My column this week features three longtime Washington educators preparing to launch three separate public charter schools. Brenda McDonald, Kristina Bellamy-McClain and Maggie O’Sullivan are working with the Washington State Charter Schools Association.
These women are bright, experienced and have strong ties in the communities they’re choosing to locate their schools. McDonald’s entry into the Spokane School District should be made easier by the fact that Spokane was the first district in the state to be approved as a charter school authorizer. The district is obviously open to an innovative new school emphasizing foreign languages and STEM studies. The other two women are considering schools in Tacoma and South King County.
I hope these three succeed. Their success can show the ways charter schools can be embraced by public school educators and work within school districts rather than as a separate option operating in a silo. They can succeed by being hyper focused and committed. They will also have to fight what I call the Mother Teresa effect where they burn themselves and their staff out early trying to do too much.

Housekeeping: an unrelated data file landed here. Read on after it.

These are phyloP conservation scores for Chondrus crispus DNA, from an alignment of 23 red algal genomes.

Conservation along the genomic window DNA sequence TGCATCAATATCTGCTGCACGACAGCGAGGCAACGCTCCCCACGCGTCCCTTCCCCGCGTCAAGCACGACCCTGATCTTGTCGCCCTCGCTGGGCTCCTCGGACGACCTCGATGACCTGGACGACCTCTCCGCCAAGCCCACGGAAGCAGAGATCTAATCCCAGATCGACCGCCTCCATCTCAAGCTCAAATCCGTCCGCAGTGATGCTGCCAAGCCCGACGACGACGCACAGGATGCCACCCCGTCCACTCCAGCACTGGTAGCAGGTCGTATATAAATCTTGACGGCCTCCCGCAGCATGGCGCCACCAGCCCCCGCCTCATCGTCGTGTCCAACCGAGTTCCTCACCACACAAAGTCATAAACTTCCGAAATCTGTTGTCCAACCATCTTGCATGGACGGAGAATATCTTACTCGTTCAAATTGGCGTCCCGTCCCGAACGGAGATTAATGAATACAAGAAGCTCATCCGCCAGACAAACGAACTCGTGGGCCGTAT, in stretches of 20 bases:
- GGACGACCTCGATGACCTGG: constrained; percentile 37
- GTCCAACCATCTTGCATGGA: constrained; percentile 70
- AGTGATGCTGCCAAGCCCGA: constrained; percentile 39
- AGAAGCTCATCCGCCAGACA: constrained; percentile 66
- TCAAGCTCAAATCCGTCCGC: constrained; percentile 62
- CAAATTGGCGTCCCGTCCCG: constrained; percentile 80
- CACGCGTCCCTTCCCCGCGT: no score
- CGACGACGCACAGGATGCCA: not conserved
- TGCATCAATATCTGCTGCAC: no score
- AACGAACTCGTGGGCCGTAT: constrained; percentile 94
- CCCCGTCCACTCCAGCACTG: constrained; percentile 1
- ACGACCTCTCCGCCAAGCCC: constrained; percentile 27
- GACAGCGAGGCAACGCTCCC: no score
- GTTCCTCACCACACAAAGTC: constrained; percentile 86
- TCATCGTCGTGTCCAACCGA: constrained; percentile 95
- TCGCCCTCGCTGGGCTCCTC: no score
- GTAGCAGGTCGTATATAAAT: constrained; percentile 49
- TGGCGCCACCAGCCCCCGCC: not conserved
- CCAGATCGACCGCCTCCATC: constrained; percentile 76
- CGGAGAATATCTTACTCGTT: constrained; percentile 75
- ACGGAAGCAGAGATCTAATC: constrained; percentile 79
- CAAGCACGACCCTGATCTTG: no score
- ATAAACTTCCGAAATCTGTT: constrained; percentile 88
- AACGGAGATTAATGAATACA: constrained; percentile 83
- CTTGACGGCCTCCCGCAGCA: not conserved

Charter schools are under an often harsh spotlight, but as this Slate article reminds us, studies show charters improving and performing as intended when they were conceived. That is a good option for some kids, but certainly not all. That holds true for traditional public schools, which do a fantastic job educating many kids but, as achievement stats show, not all. Options to meet the varied needs of students are needed.
McDonald’s proposed school, Pride Prep, was greeted enthusiastically in a Spokesman-Review editorial.
This blog post, originally published at 7:00 a.m. on Sept. 20, 2013, was corrected at 7:51 a.m. on Sept. 20, 2013. The previous version incorrectly spelled Mother Teresa’s name.